However, it gets trickier around this time. Such that, they’ll be looking for food sources where they can feed while in cover. And the darkness is pretty sufficient in itself.
But keep in mind, it’s mostly doing that you’ll catch when the evening first sets in. With mature bucks, they’re warier of appearing until it’s completely dark out.
Here are some simple tips you could keep in mind for setting up your evening stand:
Tip 1: Note the direction of the wind. Suitably, it should be blowing in the direction of the food source. Or at least in a perpendicular direction to it.
Tip 2: Try to avoid the wind directly blowing towards where the deer might be coming from. That way you can prevent the deer from catching your scent and getting warned.
Tip 3: Use a trail camera near where you’ve planted their food sources. This is an excellent way for you to determine when the deers come to that spot.
Feel free to check out some simple food plots that you can set up as bait.
Now, trail cameras are normally used for gathering inventory. But, it can also be used as a good scouting tool.
Regardless of the tactical morning and evening stand placements, it’s still good to be on standby. Let’s find out why!
Keeping Your Deer Stand on Standby
Anyway, while morning and evening stands are often ideal, you can never be too certain. So, in case things don’t go as planned, what is more ideal?
Well, a good idea is to keep your deer stands on standby. And sometimes you may have a great setup. But not close enough for you to have a clean shot.
So, for those times when you’re not having any luck with your normal spot, change up. Pick a new spot and set up there instead.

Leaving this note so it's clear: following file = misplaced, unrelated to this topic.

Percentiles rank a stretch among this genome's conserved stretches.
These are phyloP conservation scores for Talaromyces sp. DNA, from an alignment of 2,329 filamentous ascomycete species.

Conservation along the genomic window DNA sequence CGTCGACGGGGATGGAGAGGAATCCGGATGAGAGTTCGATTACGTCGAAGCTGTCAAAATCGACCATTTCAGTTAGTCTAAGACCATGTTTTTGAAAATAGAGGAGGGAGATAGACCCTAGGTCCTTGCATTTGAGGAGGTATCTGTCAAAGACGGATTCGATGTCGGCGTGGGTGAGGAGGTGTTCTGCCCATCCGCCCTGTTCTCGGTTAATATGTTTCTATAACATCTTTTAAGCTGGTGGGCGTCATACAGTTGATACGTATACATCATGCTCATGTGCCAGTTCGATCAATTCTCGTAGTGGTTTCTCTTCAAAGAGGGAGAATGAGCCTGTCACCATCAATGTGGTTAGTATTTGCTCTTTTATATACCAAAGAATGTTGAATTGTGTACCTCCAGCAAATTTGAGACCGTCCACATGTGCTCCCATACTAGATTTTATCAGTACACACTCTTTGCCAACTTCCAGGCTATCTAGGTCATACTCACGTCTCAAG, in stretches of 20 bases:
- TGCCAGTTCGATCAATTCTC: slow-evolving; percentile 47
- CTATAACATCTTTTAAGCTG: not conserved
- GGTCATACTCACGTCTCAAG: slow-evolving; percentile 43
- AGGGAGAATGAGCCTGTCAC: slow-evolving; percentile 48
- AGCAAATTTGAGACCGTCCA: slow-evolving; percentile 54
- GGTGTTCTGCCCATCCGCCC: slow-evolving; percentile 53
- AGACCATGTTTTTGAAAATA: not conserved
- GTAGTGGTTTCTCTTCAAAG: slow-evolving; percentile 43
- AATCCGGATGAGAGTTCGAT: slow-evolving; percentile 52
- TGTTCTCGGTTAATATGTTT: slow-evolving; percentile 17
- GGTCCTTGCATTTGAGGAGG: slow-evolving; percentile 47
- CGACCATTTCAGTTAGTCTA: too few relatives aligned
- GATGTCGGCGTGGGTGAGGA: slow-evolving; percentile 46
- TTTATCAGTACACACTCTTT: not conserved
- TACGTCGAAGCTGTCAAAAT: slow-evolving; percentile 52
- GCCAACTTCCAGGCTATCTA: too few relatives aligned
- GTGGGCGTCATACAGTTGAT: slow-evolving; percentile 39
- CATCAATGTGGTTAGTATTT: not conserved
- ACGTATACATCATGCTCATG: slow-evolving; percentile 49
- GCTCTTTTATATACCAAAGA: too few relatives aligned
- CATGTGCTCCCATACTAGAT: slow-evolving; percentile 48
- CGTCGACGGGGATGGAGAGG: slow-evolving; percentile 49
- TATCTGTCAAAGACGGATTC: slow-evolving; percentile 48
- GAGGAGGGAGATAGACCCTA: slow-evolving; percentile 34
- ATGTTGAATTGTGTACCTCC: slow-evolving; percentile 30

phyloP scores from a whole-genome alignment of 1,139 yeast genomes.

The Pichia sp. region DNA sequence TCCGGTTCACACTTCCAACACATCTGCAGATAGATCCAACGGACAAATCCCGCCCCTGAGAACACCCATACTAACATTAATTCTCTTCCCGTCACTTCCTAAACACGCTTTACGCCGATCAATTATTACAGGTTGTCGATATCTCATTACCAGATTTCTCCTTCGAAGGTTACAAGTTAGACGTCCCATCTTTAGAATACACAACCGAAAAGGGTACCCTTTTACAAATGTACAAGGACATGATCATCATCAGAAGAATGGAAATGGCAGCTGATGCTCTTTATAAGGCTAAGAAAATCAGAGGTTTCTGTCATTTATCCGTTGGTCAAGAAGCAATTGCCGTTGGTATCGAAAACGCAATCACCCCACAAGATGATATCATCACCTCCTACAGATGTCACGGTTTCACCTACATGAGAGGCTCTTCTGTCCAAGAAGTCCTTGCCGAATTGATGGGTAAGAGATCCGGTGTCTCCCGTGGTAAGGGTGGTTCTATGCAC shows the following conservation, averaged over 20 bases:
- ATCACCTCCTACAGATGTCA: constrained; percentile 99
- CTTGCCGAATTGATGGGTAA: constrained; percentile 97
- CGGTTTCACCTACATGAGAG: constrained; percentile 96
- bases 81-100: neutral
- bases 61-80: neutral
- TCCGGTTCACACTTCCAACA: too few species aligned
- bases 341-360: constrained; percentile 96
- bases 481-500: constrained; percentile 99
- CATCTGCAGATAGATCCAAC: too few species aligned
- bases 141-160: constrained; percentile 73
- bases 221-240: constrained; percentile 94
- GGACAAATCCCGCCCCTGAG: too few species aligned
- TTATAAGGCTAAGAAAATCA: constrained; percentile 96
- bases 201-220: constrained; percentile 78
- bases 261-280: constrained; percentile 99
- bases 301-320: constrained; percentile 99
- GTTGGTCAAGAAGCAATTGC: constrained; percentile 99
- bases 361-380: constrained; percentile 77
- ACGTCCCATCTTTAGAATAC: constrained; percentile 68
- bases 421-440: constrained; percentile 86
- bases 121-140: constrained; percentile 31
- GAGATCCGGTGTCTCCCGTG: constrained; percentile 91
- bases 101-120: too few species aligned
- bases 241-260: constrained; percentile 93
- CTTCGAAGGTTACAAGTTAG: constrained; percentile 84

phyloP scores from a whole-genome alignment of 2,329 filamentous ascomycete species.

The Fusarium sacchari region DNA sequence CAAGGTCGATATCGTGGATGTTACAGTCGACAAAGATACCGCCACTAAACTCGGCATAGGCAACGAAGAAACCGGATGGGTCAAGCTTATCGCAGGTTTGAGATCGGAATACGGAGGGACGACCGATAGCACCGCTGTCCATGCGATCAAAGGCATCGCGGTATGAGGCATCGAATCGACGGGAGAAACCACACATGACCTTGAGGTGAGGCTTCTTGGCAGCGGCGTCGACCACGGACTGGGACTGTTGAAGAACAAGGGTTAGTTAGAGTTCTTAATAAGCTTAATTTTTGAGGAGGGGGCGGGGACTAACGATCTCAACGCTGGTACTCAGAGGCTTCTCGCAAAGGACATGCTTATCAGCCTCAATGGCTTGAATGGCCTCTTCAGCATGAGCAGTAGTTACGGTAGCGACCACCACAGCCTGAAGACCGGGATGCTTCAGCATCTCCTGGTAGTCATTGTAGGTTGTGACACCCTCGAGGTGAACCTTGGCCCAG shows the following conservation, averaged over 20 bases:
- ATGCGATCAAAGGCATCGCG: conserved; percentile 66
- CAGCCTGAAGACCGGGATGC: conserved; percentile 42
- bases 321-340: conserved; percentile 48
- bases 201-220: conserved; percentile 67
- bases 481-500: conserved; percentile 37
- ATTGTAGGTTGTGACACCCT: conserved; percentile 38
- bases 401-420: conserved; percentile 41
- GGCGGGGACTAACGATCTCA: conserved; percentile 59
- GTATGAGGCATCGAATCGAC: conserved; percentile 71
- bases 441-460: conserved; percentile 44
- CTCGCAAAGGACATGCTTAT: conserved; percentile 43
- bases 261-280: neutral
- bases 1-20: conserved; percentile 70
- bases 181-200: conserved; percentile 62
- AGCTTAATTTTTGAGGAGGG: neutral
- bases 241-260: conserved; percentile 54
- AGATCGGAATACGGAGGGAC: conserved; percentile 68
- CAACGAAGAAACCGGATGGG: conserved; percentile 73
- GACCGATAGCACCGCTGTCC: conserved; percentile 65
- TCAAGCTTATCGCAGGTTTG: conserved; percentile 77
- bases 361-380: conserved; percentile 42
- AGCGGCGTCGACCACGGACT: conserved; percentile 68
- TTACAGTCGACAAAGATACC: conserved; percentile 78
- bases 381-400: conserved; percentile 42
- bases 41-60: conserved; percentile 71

Just be prepared to move if needed. And you’re good to go!
Here are some portable deer stands that you could get for your ease:
|Summit Treestands Viper Pro SD Treestand||Check Current Price|
|BIG GAME Hunter HD 1.5 Treestand||Check Current Price|
Hope they are helpful to you! Also, if you’re looking to preserve deer hooves, we’ve got you covered there too!
How long before sunrise should you get into the deer stand?
Ideally, try to get into the deer stand at least 30 minutes before sunrise. That way you can catch the deer when they’ll be returning to cover. And will likely be tired. Plus, if you can get in a little earlier, you can take time to settle in.
How long does it take for the prey to get used to the food plots?
Generally, it takes deers around 2 weeks to get used to food plots. However, young deers actually take less time for that. They can get used to them in about a week. They’re normally not bothered by the nearby stand too much.
Can white-tails learn to avoid treestands?
Yes, white-tails can sometimes learn to avoid treestands. What happens is they figure out where your treestands are placed. Plus, often they get tipped off about your stands too. That’s why it’s important to place them just right. So that they can’t catch your trail.
That’s all we had on how long before sunset to get in the deer stand. Hopefully, you have a better idea about when to get set up!
Remember that there are no absolutes. So, be ready to switch location, time, and tactics at any moment.
Good luck and happy hunting!